Mom shares video of daughter enjoying wheelchair-accessible pool

Katrina Placzek noted that wheelchairs are not usually water-friendly.

ByYi-Jin Yu via via logo
September 26, 2022, 4:28 AM

An Illinois mother is raising awareness of inclusive design by sharing a video of her daughter enjoying a wheelchair-accessible swimming pool.

Katrina Placzek posted a vlog on YouTube earlier this month of her daughter Dallas using a special pool-friendly wheelchair at Tiff's Place, a wheelchair-accessible vacation home in Chuluota, Florida, about 22 miles east of Orlando.

In a related Instagram video post, she asked, "Have you ever seen an aquatic wheelchair at an accessible pool?"

"They do not float & can be totally submerged," Placzek continued in captions overlaid on the video. "They have locking wheels and an anti-tip design. There is also a seatbelt for safety. Love this accessibility!"

Placzek told "Good Morning America" she and her family were impressed by how inclusive the unique wheelchair's design was, noting that traditional wheelchairs feature parts that can rust easily when exposed to water.

"We'd never seen a wheelchair like that before. It was made out of PVC," Placzek recalled. "We sat Dallas in there and it just had a ramp and then you go around the ramp area and then it gets deep but there's a speed bump sort of thing at the bottom so you know not to go where it drops. So if you're a wheelchair user, you don't go and drop at the bottom."

"It was really cool to see the entire house [at Tiff's Place] was designed with wheelchair users in mind," the mom of four added.

PHOTO: Dallas, her mom, Katrina Placzek, and sister Brooklyn enjoy an accessible swimming pool at Tiff's Place, an accessible vacation home in Florida.
Dallas, her mom, Katrina Placzek, and sister Brooklyn enjoy an accessible swimming pool at Tiff's Place, an accessible vacation home in Florida.
Katrina Placzek

Dallas, now 8, was born premature at 28 weeks and has quadriplegic spastic cerebral palsy, which affects her arms and legs and makes it hard for her to walk, according to her mom. The condition requires Dallas to navigate the world in a different way -- something Placzek hopes to shine a light on through social media.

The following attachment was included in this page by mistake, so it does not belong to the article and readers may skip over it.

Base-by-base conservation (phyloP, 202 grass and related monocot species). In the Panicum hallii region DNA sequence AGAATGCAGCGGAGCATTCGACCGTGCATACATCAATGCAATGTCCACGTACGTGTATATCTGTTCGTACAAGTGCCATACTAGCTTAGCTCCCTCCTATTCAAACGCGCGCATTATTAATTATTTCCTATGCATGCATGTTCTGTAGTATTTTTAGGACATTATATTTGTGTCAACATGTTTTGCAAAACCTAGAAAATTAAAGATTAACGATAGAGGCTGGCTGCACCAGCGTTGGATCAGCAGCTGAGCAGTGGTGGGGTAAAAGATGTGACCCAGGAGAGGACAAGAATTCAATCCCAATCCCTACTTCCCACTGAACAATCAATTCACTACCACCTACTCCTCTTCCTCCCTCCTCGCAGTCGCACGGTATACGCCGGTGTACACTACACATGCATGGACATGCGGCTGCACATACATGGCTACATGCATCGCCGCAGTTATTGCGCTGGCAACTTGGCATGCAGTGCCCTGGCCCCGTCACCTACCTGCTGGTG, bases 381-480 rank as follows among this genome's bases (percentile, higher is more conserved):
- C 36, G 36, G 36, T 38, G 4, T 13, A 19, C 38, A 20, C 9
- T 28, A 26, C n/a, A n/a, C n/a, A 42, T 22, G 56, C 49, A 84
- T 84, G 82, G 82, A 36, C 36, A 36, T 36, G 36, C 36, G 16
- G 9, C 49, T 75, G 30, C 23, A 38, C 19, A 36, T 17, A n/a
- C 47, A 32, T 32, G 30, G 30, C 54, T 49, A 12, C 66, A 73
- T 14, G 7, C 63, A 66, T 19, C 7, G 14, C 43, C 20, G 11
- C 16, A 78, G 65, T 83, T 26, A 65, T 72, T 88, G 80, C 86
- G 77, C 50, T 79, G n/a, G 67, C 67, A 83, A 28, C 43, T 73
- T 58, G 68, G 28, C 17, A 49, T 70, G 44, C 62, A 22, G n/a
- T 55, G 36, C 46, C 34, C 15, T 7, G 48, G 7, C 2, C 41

PHOTO: Dallas at 1 year old, playing in a baby saucer back in March 2015.
Dallas at 1 year old, playing in a baby saucer back in March 2015.
Katrina Placzek

Placzek said she started sharing Dallas' story and life on her "Discover With Dallas" Instagram and YouTube pages after one pivotal experience with a wheelchair swing at their local park. Before the experience, the family had stopped visiting parks with Dallas because there weren't any accessible features for her to enjoy, but seeing and using the wheelchair swing changed everything.

PHOTO: Dallas used a wheelchair swing for the first time in July 2021. This was taken at Pottawatomie Park in St. Charles, IL.
Dallas used a wheelchair swing for the first time in July 2021. This was taken at Pottawatomie Park in St. Charles, IL.
Katrina Placzek

"I never thought of it, like how important this is, and to see how inclusion makes someone feel in front of your eyes. It was like, 'I think I need to show the world what this means for kids like her,' " Placzek recounted. "You don't really think about it until you're in a wheelchair because we don't live in that world and when you have a kid that can't go to a lot of places, you just stop going."

PHOTO: Dallas at an inclusive playground in Lake Zurich, Illinois in May. According to her mom, Dallas helped raise money at her therapy school to build the playground.
Dallas at an inclusive playground in Lake Zurich, Illinois in May. According to her mom, Dallas helped raise money at her therapy school to build the playground.
Katrina Placzek
PHOTO: Dallas first wore ankle foot orthotics in December 2014.
Dallas first wore ankle foot orthotics in December 2014.
Katrina Placzek

Through "Discover With Dallas," Placzek strives to center Dallas' journey and her work as an actress and model too, instead of her own as a parent of a child with cerebral palsy.

"The important thing about her social media account that I make sure is that it's in representation of the disability community, and not necessarily in representation of my story," Placzek said. "I think that's hard to find in children with social media, disabled children['s] pages because there's a lot of them. But a lot of it doesn't have the representation of the child, but the representation of raising the child."

Placzek's wheelchair-accessible swimming pool posts have since taken off and comments have been positive, she said. She hopes the momentum continues and that more places and products can be designed with inclusivity and accessibility in mind.

"The most important thing is just for people to think about disabled children and think about disabled adults when they're making a business, or they're designing a playground, or if the school is building a new, updated playground," Placzek said.

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